365 Days, 100 Films #10 – Caged (2010)

Caged, 2010.

Directed by Yann Gozlan.
Starring Zoé Félix, Eric Savin, Arié Elmaleh, Ivan Franek, Philippe Krhajac and Igor Skreblin.


SYNOPSIS:

In war torn Eastern Europe humanitarian aid worker Carole (Félix) and two colleagues are held captive within an isolated underground bunker by a brutal group of armed, masked assailants.


Cynophobia is the abnormal fear of dogs. Not as glamorous as being scared of snakes and spiders, but far better than ornithophobia (a fear of birds, Hitchcock notwithstanding). Caged opens with a rather extreme example of how cynophobia can develop. Our protagonist, Carole (Zoé Félix), as a young girl, finds her best friend mauled to death by a dog during a childhood game of hide-and-seek. Carole locks herself inside a car to escape, unfortunately providing a front-seat view of the vicious beast clawing at the windscreen. The relentless barks, as is the film’s sound design in general, are very effective. You can’t help but think, “kids and animals in your first scene? Ambitious.”

It explains Carole’s fear of dogs later on in the film and adds an extra dimension to when she finds herself trapped with a young girl. Arguably, it would have been more intriguing for the reasons for her cynophobia to be revealed through the repeating nightmare sequences she experiences, rather than unambiguously in the opening five minutes, but alas. Carole is afraid of dogs and lost a childhood friend. Boom. The cards are on the table.

After this brief prologue, we join Carole 20 years later. She’s an aid worker in former Yugoslavia, a region ripe with evil accent opportunities. She leaves for Kosovo with her co-workers Mathias (Eric Savin) and Samir (Arié Elmaleh). The latter wants in to Carole’s pants, but they’re friendship is good enough for that not to complicate things. As they drive, a gang of masked men ambush their car. They’re a cross between Scarecrow and Slipknot.

This is where the ‘caged’ part of the film comes in. All three wake up in a basement complex of cells after their abduction. They know neither where they are nor why. A fierce pack of dogs can be heard every time the basement’s entrance is opened. Through it come two guards to routinely feed and abuse their prisoners, but, our protagonists notice, still keep them alive. It must be a simple ransom game. If only…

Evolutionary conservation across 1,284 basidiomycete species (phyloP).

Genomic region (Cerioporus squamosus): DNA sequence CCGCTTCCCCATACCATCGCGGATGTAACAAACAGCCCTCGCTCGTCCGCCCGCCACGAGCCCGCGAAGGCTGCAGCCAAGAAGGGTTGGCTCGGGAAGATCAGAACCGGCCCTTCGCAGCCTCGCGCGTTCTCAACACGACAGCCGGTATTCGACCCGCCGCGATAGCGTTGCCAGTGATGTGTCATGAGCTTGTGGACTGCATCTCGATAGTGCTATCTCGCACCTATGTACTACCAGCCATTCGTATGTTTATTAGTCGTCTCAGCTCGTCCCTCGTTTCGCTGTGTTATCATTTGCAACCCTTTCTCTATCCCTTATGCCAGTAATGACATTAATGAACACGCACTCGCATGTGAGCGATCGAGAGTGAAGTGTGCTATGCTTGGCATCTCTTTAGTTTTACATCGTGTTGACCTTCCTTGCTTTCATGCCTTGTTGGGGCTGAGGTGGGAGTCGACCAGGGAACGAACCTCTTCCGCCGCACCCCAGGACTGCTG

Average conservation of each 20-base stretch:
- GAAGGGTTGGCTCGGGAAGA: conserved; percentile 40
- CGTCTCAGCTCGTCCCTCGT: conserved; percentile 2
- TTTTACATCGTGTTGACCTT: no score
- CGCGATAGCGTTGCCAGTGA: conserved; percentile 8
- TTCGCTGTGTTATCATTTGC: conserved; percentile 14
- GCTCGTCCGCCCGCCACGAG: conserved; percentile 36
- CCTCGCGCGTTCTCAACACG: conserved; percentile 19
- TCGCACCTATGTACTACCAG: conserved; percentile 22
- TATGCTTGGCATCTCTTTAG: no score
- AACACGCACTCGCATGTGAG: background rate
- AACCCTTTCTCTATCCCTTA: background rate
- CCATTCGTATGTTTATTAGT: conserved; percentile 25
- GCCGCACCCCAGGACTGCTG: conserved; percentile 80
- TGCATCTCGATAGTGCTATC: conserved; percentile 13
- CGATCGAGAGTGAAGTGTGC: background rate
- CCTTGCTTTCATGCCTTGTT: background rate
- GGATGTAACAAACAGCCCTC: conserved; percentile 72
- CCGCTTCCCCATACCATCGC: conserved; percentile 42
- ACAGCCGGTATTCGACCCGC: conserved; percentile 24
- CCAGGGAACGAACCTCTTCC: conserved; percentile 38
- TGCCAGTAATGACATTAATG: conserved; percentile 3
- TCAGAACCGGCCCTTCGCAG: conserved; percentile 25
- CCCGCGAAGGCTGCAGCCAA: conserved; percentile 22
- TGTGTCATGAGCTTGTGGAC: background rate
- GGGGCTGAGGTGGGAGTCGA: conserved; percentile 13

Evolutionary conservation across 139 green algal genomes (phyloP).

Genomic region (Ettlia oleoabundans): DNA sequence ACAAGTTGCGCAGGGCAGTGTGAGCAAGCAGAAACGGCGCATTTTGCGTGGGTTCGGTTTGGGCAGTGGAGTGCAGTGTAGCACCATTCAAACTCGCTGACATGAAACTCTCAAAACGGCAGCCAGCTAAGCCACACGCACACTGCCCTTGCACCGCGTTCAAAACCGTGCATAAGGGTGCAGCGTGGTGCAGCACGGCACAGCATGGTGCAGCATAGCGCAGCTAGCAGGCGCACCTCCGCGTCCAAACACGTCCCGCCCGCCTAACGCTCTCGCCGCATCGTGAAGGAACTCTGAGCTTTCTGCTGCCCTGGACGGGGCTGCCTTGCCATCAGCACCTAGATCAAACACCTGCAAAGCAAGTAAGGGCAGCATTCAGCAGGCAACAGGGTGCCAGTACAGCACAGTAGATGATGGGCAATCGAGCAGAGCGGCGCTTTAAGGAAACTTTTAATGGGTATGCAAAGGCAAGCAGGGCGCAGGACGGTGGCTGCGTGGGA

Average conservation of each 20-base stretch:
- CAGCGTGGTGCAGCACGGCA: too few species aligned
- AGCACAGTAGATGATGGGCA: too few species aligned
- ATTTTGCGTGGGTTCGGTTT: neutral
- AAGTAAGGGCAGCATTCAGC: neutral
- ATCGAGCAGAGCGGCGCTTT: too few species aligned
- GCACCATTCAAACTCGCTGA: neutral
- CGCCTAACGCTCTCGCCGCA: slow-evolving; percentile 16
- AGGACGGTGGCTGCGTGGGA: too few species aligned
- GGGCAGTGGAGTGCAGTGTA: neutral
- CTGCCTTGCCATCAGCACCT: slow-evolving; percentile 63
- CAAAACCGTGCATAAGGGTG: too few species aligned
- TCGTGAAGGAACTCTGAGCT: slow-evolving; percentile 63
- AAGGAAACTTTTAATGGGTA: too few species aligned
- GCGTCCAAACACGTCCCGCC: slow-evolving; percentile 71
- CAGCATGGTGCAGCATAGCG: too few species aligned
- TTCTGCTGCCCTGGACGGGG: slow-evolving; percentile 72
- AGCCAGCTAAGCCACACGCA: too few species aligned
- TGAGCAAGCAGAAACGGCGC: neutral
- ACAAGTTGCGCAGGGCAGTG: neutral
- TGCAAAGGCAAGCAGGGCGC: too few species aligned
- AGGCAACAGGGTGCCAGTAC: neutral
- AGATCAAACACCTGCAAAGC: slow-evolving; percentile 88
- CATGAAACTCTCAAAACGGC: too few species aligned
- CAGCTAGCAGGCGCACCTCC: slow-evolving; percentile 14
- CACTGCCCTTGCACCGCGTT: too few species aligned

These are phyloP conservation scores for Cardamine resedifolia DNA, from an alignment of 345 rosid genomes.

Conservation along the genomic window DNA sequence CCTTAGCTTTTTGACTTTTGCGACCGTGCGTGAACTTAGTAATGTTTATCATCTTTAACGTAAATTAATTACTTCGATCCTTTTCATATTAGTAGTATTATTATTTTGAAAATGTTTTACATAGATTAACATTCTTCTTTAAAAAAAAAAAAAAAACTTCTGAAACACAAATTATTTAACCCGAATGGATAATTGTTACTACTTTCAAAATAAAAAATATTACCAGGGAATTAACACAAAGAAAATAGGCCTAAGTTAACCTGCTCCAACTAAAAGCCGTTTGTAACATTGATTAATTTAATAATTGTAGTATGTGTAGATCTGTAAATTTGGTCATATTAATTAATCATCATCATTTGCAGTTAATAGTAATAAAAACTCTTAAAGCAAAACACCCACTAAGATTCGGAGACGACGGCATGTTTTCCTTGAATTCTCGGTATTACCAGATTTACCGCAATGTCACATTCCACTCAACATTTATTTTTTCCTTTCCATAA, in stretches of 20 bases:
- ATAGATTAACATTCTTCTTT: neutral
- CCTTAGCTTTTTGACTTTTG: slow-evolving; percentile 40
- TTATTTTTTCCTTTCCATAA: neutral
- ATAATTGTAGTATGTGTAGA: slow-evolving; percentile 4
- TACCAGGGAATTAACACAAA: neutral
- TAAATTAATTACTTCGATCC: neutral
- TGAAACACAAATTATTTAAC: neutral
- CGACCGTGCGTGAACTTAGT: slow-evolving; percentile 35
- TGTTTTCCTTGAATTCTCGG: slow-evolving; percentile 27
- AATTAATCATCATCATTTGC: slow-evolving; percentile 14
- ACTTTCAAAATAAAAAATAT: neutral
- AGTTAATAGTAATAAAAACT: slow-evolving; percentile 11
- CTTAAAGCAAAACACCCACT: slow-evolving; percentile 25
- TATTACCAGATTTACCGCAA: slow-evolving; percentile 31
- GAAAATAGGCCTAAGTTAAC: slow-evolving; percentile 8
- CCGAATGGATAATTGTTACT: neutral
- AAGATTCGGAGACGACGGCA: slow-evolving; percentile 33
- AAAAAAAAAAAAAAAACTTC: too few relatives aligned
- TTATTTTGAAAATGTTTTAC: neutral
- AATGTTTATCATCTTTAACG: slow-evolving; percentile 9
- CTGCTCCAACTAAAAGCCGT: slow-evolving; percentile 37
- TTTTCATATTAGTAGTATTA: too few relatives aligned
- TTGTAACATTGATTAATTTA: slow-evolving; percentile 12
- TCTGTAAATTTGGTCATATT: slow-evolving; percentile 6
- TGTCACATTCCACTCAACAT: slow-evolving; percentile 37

A telephone’s ring changes their assumptions. It’s an order – not in a command way, more of a ‘take-away’ way (think: Chicken Tikka-Masala with a Peshwari Naan, collection only). A prisoner is taken to the room at the end of the corridor, to return on a cart, all opened up with their organs missing. It’s how you wished they treated Keira Knightly in Never Let Me Go.

Caged is quite a predictable horror/thriller film in two ways. Firstly, it’s structured routinely for its genre (kidnap – imprisonment – confusion – realisation – attempted escape – etc), but this can be forgiven. Secondly, however, we’re given the answers for everything almost immediately after they’re presented to us. In the case of Carole’s cynophobia, it’s revealed even before dogs are a problem. The film simply needed to be more discreet about the narrative twists for it to be a gripping thriller, but it instead preferred to focus on escape attempts and things of that ‘exciting’ ilk. The narrative just isn’t intriguing enough.

It’s frustrating because there’s a decent film somewhere here. Sure it’s a bit generic-by-numbers, but Félix provides a strong central performance and the sound effects genuinely stand out. Unfortunately, the director never seems to get over his fixation on flashy camera and editing techniques to ever foster a truly unsettling atmosphere.

Oli Davis

365 Days, 100 Films

Movie Review Archive

  • http://www.blogger.com/profile/13504829074079846425 AnLaf

    IMPORTANT! For vital information about this movie check IMDB thread on their message board: http://www.imdb.com/title/tt1600701/board/nest/183122201

  • Tzoudas

    Good movie, and realistic. The movie represents human trafficking, which occurs in many developed and underdeveloped countries. A definite must see, based on true events.